Scoping the site is the next step to ascertain timings, planning and the cost involved, as well as determine the suitability of the surveyors ability to meet the clients expectations. The surveyor needs to take considerations of their own personal safety when assessing the site. Restoration projects carry their own associated risks and will differ from site to site, all surveyors need to be dilligent when entering a restoration site. A risk assessment may need to be drawn up depending on the site or have been signed off an existing risk assessment for the site.
Understanding that a tree is a living organism is paramount in assessing trees. Attributing factors such as condition, size, and relationship to buildings can alter greatly over a period of a few years and even months. A survey should state a period of time that should be expected for a tree to maintain its current condition and hand over the monitoring to the appropriate managing body. Once confirmed by both parties, a written confirmation would be beneficial to state that everyone understands the instructions and expectations agreed, as well as other necessary documents including risk assessments, terms and conditions, insurance and access.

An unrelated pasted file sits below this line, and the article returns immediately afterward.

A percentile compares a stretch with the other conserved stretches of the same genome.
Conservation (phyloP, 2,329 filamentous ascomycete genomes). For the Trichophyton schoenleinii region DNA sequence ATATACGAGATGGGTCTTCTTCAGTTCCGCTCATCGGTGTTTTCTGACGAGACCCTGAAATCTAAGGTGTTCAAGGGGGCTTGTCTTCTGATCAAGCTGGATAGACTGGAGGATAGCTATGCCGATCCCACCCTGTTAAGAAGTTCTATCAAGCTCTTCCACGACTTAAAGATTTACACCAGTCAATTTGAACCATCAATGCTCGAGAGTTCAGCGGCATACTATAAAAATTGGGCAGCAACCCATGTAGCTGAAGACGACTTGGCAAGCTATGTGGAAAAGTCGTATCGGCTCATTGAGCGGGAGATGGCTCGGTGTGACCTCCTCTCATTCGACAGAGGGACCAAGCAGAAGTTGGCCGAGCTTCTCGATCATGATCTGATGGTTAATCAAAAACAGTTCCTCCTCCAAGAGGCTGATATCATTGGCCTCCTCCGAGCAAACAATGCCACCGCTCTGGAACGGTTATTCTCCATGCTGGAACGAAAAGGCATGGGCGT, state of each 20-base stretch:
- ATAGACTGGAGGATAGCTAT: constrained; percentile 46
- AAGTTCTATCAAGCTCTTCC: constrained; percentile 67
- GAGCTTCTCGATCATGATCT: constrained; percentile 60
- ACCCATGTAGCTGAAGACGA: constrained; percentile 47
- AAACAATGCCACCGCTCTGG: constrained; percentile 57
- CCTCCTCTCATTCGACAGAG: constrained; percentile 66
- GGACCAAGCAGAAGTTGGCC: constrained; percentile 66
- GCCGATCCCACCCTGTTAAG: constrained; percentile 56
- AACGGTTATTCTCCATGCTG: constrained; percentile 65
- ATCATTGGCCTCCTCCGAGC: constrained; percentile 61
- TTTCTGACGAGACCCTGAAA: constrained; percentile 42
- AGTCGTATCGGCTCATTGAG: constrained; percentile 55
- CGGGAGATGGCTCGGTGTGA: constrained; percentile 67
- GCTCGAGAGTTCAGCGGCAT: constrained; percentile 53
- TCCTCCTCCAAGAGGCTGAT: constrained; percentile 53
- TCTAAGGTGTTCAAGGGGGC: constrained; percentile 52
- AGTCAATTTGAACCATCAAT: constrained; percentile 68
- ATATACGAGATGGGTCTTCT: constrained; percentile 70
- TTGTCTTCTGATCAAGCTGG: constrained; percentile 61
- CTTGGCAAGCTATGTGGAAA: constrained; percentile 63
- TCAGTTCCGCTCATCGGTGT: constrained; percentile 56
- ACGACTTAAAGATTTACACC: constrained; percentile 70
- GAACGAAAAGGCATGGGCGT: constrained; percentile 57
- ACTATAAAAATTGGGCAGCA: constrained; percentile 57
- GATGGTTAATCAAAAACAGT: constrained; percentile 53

Depending on the site, apporiate planning and permissions may be required to gain access, decide upon the timing and retrieve equipment such as PPE. It may also be useful to prepare a plan highlighting the procedural and operational stages of the survey and a basic tree survey sheet. Access which requires landowner permission should be sought prior to conducting the survey, as well as having the land manager/project overseer offering written permissions for surveying the site. When lone working ensure you maintain contact with a responsible person throughout the day.
1. Visit the site and to decide upon timings, plans and cost of survey
2. Obtain or create suitable risk assessments
3. Investigate the size of site and identify 'target areas'
4. Decide whether the surveyor’s knowledge or experience is sufficient for the job
5. Obtain written confirmation, permissions and documentation from client relating to the site
6. Prepare survey plan and survey sheet
7. Acquire appropriate PPE
Photo: Offside tree survey along the Chelmer and Blackwater Navigation
More information regarding the necessity of tree safety can be found from the Forestry Commission's National Tree Safety Group
For advice on hazardous trees on your restoration site contact Alex Melson at email@example.com